I've always been very fascinated by literary studies that observe how one group of people treats another group as "the mysterious other," often approaching them through one of the following means: emphasizing cultural exoticism, enslaving them, eradicating them, or any of the above + or - villainizing them. Today, in the world of educational "mysterious otherness" and summer school, I feel like the villain.
Anytime I complain about the frustrations of unmotivated students, arguing with students, reprimanding students, flat out punishing students, and/or any other similar classroom agenda-struggles, the thing I am MOST frustrated with all boils back to being cast as a villain. Or at least feeling like one.
"Otherness" between teachers and students bothers me. One major reason for this is because I am still quite young. If my mom were still around, I think she would still try and give me a curfew when I go home. It was not that long ago that I was a teenager. Really not THAT long ago, not long ago as in half of the clothes in my closet have been there since high school, (some from Jr. High), and they are still "in style." Yes, I measure things by the metric units of fashion longevity. Shut up.
For this, and other assorted reasons, I do not feel a huge sense of separation between myself and students. We are all people, we all want to have a good day, we all have "rough lives" (as one student put it today) for one reason or other to deal with, (and no, I do not believe you should be granted classwork autonomy because you a.work a lot, b. have a kid, or c. anything else. No one made it anywhere by asking for a free pass. Sorry.).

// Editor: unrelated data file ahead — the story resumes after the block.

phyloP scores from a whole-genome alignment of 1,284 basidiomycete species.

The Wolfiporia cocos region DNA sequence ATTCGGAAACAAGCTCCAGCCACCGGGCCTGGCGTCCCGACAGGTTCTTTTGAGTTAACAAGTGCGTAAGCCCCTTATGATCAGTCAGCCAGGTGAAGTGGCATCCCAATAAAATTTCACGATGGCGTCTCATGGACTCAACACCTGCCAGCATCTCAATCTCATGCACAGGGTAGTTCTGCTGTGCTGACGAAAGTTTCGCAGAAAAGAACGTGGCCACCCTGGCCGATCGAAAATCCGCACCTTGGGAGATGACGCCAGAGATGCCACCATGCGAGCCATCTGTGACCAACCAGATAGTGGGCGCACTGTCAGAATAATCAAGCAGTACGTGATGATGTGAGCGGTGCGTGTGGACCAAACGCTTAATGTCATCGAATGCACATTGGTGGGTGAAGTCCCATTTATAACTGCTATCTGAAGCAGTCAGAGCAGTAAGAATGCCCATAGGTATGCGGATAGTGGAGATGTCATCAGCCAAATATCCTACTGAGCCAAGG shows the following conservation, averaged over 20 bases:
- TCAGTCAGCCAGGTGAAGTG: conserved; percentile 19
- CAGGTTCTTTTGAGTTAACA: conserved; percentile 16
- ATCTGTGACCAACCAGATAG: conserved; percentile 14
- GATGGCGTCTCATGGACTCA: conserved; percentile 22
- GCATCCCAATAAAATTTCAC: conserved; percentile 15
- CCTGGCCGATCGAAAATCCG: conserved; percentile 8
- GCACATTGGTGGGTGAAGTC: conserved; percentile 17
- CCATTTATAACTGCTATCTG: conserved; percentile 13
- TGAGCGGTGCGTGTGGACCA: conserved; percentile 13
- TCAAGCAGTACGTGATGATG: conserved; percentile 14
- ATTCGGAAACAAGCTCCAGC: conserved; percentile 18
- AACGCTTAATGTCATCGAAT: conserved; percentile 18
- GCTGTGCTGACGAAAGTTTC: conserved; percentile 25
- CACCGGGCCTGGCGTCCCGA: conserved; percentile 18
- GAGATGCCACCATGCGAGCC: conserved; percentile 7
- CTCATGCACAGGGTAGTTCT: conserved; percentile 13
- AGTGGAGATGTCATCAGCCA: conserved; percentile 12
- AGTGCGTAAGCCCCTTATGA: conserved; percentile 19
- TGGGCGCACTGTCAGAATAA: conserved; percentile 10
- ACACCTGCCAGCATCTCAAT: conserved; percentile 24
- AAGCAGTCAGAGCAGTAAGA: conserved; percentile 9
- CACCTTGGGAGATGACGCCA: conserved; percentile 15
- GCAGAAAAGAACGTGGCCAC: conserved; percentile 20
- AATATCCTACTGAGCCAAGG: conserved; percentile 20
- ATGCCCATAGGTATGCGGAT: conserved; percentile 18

Thus, it makes sense to me that a classroom should function with everyone seeking a level of harmonious existence and involvement. Hold on don't call me an idealist schmuck. I'm not stupid, (at least not for that reason). I'm aware this is not the case. I can handle that. Students want to chat, somedays they don't feel like working, yeah yeah beentheredonethat. I got told to sit in the corner a lot in elementary school; all of my neighbors were my BFFs.
So when I have to go to a student and address them privately about the problems with their disruptive and otherwise not-doing-the-work behavior, I see it as a (semi) friendly reminder of why they are there, (the answer being painfully obvious when the case is summer school), and it can be left at that if the behavior is corrected. But when this doesn't work and I have to raise my voice, write referrals, take away privileges, etc., and I am met with resistance, attitude, or any other form of visible disgust, I begin to feel like the villainized "other." I am no longer, (if I ever was), "human," I am an evil war mongering demon teacher with green skin and fangs that nobody wants to see or be near, which, even though it may be effective towards getting an assignment finished, is still not a good feeling. I signed up for this?
It's the times when I'm mustering all of my internal stern-ness to tell a student to be quiet, and they are looking at me as though I'm hatching alien spawn out of my cranium, that I remember what I would rather be doing. If I was either filthy rich or ridiculously brave, (either/or), I would move to Morocco, wake up at noon, eat soft, cracked-wheat tabbouleh spiced with saffron in an enamel tagine, and write about it. Then if I got bored, I'd get my Ph.D, work at a university, teach a little, (no forced assignments there!), then go on sabbatical to the Greek islands. And if I were a carnivore, I'd eat donor kebabs just like I did from the vendor on Lover's Lane in Izmir. Then I'd write about that, too. No one getting mad at me, except maybe my friends or my dad - hey it happens - and I would no longer be Ms. Villain, I'd simply be me.
I'd love advice on how to deal with the villain-role-complex. Just get over it? Don't think about it past the last toll of the bell? Stand my ground and keep popping out alien spawn? Well, I do stand my ground, I just feel awful. What a day.